On August 10, the Reserve Bank of India (RBI)asked banks to maintain an incremental Cash Reserve Ratio (ICRR) of 10 per cent on the increase in their deposits between May 19 and July 28.

What is ICRR?

Before moving on to incremental cash reserve ratio (ICRR), we need to understand the cash reserve ratio first (CRR). Banks are required to maintain liquid cash amounting to a certain proportion of their deposits and certain other liabilities with the RBI. This is a tool at the disposal of the RBI to control the liquidity in the economy and can also act as a buffer in periods of bank stress. Banks are currently required to maintain 4.5 per cent of their Net Demand and Time Liabilities as CRR with the RBI.

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RBI has the option to impose incremental credit reserve ratio, in addition to the CRR, in periods of excess liquidity in the system and the central bank is now exercising it. What this means is that banks will now have to park more liquid cash with the RBI.

What are the contours of the ICRR proposed by the RBI?

RBI has stated in its monetary policy that from August 12, 2023, all scheduled banks should maintain an additional cash reserve ratio amounting to 10 per cent of the increase in their net demand and time liabilities (NDTL) between May 19, 2023 and July 28, 2023.

It may be recalled that the RBI had announced the withdrawal of the ₹2,000 notes in this period and this had resulted in banks witnessing large deposit inflows. RBI is trying to pull out some of this money from the system.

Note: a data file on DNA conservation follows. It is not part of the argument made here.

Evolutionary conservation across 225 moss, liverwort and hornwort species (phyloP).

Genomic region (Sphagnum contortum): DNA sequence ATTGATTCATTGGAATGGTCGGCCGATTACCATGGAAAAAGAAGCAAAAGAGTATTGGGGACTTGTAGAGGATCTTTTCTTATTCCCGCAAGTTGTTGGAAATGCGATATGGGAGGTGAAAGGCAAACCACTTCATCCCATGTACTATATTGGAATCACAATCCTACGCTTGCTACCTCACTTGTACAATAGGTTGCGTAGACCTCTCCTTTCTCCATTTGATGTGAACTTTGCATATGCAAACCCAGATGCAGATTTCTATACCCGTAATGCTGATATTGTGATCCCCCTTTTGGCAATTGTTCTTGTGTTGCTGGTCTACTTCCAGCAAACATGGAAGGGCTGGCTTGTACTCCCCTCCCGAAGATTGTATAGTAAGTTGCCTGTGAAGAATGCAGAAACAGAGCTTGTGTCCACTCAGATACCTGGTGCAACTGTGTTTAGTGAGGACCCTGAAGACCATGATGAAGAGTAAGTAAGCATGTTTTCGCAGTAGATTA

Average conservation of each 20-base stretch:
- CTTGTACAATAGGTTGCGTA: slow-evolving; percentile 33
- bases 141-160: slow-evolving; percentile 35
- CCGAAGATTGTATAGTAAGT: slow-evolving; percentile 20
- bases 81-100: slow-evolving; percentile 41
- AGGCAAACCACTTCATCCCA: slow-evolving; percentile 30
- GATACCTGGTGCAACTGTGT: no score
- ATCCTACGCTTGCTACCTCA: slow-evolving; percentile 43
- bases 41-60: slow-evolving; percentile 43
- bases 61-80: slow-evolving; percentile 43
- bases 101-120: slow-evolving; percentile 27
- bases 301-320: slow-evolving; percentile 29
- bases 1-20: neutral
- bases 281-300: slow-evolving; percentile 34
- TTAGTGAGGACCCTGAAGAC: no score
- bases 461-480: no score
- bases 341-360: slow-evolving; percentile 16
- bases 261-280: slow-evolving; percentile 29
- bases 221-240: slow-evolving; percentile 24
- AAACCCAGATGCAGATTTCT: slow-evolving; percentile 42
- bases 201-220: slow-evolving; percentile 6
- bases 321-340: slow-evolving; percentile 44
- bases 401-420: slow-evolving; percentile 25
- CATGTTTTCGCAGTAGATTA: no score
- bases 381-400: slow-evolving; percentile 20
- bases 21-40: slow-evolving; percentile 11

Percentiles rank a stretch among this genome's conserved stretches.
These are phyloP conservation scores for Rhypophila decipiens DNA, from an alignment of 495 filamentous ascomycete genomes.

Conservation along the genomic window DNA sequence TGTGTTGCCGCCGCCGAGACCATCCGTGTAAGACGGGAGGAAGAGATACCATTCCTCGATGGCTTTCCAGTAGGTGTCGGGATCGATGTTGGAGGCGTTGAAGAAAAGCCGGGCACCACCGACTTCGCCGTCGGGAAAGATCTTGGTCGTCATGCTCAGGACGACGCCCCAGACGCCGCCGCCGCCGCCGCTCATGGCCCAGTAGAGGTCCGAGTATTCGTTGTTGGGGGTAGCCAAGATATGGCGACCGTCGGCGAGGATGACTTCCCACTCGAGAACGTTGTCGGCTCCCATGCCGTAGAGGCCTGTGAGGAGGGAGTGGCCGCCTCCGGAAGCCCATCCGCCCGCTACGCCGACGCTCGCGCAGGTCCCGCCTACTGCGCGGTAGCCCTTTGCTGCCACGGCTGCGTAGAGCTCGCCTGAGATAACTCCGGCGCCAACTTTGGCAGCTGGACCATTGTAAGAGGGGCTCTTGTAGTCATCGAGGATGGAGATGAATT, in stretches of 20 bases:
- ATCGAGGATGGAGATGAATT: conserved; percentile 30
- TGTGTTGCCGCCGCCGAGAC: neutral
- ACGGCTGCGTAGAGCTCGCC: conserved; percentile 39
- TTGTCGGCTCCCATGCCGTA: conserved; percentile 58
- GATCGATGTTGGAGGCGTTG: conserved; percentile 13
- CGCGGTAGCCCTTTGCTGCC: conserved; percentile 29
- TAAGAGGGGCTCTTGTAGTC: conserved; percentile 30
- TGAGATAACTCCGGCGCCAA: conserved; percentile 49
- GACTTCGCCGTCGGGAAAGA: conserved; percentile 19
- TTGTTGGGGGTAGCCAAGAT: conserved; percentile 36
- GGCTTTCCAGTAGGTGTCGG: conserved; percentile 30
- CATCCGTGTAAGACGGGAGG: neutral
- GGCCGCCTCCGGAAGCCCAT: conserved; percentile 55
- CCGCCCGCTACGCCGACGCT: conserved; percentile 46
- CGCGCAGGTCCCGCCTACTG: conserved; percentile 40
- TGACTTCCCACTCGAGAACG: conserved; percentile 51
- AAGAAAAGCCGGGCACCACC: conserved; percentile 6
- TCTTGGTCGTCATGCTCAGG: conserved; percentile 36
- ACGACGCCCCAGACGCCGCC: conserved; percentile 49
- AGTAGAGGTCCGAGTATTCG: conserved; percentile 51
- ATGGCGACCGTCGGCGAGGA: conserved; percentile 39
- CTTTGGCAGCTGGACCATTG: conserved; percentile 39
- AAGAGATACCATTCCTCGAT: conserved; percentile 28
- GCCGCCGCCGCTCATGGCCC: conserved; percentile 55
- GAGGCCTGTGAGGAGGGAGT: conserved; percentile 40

The central bank is however assuring banks that this is a temporary measure and that the ICRR will be reviewed on September 8, 2023. If liquidity balance is restored by then, the RBI may return the funds back to the banks ahead of the festival season so that credit growth in the economy is not affected.

How much money is expected to flow to the RBI as ICRR?

If we do some back of the envelope calculation, value of ₹2,000 notes in circulation was ₹3.56 lakh crore by May 19, 2023. The Central Bank had said that around 88 per cent of the ₹2,000 notes had returned to the banks by the end of July 2023. Of this, some of the notes have been exchanged for other notes with the bulk of money coming to banks as deposits.

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If we assume that 85 per cent of money was received as bank deposits, then the increase in bank deposits due to the deposit of ₹2,000 notes would be around ₹2.6 lakh crore. Around 10 per cent of this amount will result in RBI impounding around ₹26,000 crore from banks as ICRR.

But the sum can be higher if the liquidity injected due to forex operations is considered. Some banks may have deployed the incremental deposits in other channels. So the ICRR money can lie anywhere between ₹20,000 crore to ₹40,000 crore.

What will the impact of the ICRR be?

RBI’s main intention is to contain inflation though this tool. As liquidity is sucked out, banks will have lesser money to lend, thus bringing down demand for goods and services, thus bringing down prices.

Short-term interest rates can move higher as the supply of funds get tight in the economy. That is another tool to bring down inflation.

“The introduction of an incremental CRR, though on a temporary basis, will impound resources of banks and have an upward impact on market rates. While there will still be surpluses in the market, the concept of impounding of resources will exert upward pressure on sentiment and hence interest rates. We can assume that this will be reversed before the festival/busy season as the RBI could have gone in for OMO to permanently take out liquidity from the system,” according to Madan Sabnavis, Chief Economist, Bank of Baroda.

“Hiking the CRR would have had monetary policy connotations, so the temporary increase is aimed to be a non-disruptive way of dealing with the issue of excess liquidity in the system in the backdrop of the recent demonetisation of the ₹2,000 notes,” notes Aurodeep Nandi, India Economist and Vice President at Nomura.